Principal Investigator(s): David Farabee, Elizabeth Waddell, Josh Lee, Lisa Marsch, Robert Schwartz, Sandra Springer

This study is conducting a large multisite trial to compare the effectiveness of extended-release buprenorphine (Sublocade, XR-B) to extended-release naltrexone (XR-NTX). The trial will enroll individuals prior to release from jail and randomize to either medication option. The first dose of medication will be administered prior to release, with an additional 24 weeks of treatment received in the community.

Participating jails are located in Connecticut, Delaware, New Hampshire, New Jersey and Oregon. The study will measure retention in treatment, and opioid and other substance use outcomes between the two medication conditions, as well as a sample of individuals who opt for other treatment options (“treatment as usual”).

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A Comparative Effectiveness Trial of Extended-release Naltrexone and Extended-release Buprenorphine (Brixadi) with Individuals Leaving Jail (034)

Principal Investigator(s): Mike Gordon, Shannon Mitchell

This study is conducting a comparative effectiveness trial of extended-release naltrexone (XR-NTX) versus a new extended-release formulation of buprenorphine (Brixadi, XR-B) to treat opioid use disorder (OUD) among justice-involved individuals in ten Maryland county jails.

Participants will be randomly assigned to receive either XR-NTX or XR-B prior to release from jail, followed by six monthly injections while in the community. The goal of the study is to evaluate the effectiveness of the two medications, measure medication adherence, and gather data to inform broader scale-up of medications for opioid use disorder (MOUD) in jails and in the community.

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Improving Retention across the Opioid Use Disorder Service Cascade upon Re-entry from Jail using Recovery Management Checkups (033)

Principal Investigator(s): Chris Scott

This study is comparing the effectiveness of the Recovery Management Checkups (RMC) model, an evidence-based intervention that provides regular, fixed schedule check-ups to support treatment retention and recovery, and an adaptive model (RMC-Adapted) that tailors checkup frequency and intensity to individuals’ needs. Each condition offers justice-involved individuals referral or assertive linkage to a designated treatment provider upon release from jail.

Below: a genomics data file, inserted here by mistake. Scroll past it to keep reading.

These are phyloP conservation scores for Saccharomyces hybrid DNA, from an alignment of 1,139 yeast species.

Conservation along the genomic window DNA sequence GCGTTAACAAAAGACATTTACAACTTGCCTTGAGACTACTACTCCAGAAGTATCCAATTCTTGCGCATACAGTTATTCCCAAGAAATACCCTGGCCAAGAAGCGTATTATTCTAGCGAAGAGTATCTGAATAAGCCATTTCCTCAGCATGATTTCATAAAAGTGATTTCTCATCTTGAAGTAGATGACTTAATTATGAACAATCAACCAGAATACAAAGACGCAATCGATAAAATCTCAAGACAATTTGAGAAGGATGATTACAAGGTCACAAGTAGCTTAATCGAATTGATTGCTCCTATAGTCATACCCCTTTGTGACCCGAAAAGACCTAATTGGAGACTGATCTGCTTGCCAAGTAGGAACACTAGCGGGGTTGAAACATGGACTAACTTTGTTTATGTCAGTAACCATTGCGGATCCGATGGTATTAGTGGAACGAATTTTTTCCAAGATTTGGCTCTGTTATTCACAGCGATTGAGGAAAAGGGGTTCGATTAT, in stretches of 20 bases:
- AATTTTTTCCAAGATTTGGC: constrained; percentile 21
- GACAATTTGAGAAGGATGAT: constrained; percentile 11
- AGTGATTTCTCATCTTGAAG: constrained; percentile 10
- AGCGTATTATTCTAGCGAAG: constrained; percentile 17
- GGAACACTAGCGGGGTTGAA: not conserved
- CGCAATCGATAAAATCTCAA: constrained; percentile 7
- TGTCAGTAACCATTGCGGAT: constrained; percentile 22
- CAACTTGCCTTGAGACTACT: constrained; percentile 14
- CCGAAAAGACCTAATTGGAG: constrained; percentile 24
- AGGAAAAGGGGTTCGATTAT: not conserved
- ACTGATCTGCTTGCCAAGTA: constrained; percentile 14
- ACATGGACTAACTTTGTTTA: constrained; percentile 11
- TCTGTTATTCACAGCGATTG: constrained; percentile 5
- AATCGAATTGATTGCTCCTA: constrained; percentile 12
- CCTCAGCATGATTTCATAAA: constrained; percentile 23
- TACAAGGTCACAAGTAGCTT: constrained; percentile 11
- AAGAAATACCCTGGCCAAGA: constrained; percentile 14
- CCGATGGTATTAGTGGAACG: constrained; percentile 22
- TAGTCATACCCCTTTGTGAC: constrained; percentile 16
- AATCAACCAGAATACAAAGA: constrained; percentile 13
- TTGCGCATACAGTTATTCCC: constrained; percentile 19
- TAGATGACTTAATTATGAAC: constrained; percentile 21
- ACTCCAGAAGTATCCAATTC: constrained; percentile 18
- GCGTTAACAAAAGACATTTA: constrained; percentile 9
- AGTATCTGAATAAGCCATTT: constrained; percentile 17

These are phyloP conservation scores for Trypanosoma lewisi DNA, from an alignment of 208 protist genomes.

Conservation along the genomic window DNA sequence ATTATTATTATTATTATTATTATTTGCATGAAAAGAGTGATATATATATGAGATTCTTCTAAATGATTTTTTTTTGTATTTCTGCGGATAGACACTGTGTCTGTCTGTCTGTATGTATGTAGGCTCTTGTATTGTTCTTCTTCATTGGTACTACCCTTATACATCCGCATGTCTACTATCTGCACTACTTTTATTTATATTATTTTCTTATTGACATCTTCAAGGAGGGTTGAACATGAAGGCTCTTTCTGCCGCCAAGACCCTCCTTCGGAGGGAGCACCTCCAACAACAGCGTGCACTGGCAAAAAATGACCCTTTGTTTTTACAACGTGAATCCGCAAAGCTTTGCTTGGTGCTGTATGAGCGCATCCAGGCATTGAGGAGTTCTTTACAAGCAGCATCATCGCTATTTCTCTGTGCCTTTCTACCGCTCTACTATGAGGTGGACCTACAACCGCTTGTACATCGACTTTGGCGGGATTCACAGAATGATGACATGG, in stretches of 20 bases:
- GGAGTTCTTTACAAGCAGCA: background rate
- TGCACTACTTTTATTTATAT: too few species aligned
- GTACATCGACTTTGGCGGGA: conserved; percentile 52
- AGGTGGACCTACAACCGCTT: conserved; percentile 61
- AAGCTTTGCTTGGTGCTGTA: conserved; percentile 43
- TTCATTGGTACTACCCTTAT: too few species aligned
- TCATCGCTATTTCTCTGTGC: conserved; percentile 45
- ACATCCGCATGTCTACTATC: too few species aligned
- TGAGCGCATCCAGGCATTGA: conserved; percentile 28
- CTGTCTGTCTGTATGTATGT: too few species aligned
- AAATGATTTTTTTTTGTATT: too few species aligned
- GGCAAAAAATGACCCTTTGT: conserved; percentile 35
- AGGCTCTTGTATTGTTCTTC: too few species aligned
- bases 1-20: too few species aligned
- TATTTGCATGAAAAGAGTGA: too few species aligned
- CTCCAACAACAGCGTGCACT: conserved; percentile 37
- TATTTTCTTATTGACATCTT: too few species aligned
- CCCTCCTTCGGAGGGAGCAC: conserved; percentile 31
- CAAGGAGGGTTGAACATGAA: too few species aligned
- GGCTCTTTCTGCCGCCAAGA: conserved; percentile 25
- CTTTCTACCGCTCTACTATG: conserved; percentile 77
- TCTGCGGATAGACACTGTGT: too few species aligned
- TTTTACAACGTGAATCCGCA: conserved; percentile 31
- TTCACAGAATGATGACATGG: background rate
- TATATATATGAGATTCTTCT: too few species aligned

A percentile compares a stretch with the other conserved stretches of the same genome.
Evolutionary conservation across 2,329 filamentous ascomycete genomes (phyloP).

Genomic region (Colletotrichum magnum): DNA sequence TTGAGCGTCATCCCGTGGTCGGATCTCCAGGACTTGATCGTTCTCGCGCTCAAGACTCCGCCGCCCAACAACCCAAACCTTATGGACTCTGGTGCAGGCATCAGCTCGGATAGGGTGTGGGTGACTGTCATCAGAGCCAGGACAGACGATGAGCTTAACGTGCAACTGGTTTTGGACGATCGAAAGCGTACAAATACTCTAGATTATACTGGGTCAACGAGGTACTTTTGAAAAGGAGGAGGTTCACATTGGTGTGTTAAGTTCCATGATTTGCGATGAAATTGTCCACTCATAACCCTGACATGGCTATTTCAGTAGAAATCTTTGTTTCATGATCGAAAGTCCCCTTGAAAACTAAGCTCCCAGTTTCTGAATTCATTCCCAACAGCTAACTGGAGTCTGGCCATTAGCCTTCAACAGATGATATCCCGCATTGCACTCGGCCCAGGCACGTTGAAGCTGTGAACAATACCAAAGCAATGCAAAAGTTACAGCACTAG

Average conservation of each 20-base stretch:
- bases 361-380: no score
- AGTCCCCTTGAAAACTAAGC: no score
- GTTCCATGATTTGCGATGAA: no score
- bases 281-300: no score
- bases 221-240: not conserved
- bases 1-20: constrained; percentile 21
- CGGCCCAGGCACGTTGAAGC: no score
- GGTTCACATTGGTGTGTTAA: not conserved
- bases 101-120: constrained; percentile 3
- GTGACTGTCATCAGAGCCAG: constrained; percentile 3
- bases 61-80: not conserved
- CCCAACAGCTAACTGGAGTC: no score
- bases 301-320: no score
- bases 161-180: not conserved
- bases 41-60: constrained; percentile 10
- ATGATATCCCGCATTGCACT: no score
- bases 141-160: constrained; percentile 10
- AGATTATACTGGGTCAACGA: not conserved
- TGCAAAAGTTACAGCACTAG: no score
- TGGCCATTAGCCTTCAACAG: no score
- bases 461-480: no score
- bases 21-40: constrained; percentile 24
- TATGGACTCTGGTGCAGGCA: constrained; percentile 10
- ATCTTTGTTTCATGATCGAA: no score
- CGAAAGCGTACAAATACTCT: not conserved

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Evaluation of Massachusetts Policy Mandating all Medication for Opioid Use Disorders in Jails (032)

Principal Investigator(s): Liz Evans, Peter Friedmann

A 2018 Massachusetts law (“Chapter 208”) established a 4-year pilot program to expand the use of all FDA-approved forms of medications for opioid use disorder (MOUD) at five county jails; two additional jails voluntarily joined this pilot. The law stipulates that MOUD be maintained in individuals who were already receiving it prior to detention; initiated prior to release from jail when appropriate; and continued in the community via facilitated linkages to local services after release. The Massachusetts Hub will conduct a longitudinal treatment outcome study of individuals in these jails to examine MOUD initiation, engagement and retention, as well as fatal and non-fatal overdose and recidivism. The study will also identify strategies associated with the successful implementation of MOUD and inform the development of future strategies to address opioid use disorder in jails nationwide.

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Facilitating Opioid Care Connections through System Level Strategies to Improve Use of Medications and Linkages to Care Drug Courts across New York (031)

Principal Investigator(s): Kate Elkington, Milton Wainberg, Ned Nunes

This study is evaluating strategies to implement New York’s new opioid court model (OCM) in ten counties across the state. New York’s OCM was developed by the Unified Court System and provides practice guidelines for drug courts to reduce overdose, decrease recidivism, and improve service delivery and linkages to medications for opioid use disorder (MOUD) for justice-involved individuals across the state. The goal of the study is to develop, evaluate, and refine implementation strategies to support the OCM practice guidelines to be scaled up across New York.